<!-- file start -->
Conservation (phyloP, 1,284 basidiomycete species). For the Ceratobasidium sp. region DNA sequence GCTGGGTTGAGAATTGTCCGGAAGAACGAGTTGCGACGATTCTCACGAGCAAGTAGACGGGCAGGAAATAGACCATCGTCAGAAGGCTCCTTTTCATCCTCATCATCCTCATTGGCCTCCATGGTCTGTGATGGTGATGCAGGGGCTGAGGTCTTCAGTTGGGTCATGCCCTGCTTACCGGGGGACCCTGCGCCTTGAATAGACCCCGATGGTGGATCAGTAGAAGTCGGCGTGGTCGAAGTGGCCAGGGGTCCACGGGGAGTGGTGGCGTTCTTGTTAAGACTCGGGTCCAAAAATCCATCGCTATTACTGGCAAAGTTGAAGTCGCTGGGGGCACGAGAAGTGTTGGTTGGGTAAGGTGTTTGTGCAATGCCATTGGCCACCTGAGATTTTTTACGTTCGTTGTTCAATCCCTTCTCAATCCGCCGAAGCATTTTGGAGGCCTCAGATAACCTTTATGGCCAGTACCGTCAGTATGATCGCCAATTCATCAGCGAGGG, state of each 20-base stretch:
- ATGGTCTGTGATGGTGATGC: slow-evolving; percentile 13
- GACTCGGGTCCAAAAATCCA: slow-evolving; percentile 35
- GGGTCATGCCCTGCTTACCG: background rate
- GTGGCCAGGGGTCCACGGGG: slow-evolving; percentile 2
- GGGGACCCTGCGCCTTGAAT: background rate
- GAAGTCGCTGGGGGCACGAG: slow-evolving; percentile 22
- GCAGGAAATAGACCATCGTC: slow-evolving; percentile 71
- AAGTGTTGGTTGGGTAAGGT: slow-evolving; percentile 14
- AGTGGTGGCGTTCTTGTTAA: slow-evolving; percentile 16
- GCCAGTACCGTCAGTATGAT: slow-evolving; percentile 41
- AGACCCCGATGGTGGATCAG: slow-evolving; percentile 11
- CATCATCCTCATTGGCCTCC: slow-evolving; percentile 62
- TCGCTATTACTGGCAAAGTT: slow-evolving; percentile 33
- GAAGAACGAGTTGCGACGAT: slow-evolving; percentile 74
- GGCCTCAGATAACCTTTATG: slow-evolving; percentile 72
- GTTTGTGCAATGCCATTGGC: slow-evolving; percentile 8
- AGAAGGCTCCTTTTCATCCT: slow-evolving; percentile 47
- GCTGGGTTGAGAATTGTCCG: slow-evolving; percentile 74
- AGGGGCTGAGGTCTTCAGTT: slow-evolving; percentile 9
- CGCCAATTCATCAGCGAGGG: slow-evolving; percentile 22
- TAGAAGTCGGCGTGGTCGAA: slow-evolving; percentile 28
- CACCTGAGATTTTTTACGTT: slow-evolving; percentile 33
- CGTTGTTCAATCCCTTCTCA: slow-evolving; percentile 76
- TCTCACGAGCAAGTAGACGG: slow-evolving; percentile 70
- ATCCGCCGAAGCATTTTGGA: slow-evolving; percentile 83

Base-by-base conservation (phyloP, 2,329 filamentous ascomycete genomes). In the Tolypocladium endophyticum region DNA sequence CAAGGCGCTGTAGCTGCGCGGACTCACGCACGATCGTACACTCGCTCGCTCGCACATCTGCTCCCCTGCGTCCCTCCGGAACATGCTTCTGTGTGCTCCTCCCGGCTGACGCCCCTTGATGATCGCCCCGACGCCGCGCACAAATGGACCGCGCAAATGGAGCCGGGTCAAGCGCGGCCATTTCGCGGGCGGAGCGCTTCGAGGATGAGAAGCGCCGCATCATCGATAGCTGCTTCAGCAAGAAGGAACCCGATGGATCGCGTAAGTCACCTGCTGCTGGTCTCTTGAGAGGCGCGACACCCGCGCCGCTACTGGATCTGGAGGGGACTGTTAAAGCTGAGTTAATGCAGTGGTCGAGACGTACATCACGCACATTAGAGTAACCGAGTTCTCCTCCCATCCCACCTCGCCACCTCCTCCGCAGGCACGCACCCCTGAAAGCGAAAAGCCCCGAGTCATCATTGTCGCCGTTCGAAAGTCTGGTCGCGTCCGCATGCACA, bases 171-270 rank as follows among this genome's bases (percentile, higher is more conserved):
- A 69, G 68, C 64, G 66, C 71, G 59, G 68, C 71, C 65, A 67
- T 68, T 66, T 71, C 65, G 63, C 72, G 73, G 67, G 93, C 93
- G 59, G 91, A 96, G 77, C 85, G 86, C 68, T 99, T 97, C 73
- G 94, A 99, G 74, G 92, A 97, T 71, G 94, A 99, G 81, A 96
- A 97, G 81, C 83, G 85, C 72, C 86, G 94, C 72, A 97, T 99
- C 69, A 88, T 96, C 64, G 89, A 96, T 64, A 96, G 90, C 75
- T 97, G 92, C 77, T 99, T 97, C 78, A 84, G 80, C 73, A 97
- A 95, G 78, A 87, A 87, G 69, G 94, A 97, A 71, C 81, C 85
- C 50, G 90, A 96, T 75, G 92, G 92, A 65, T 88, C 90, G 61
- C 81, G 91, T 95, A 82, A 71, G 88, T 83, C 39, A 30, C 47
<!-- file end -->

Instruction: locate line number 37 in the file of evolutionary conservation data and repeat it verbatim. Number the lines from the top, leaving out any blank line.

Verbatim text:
- C 81, G 91, T 95, A 82, A 71, G 88, T 83, C 39, A 30, C 47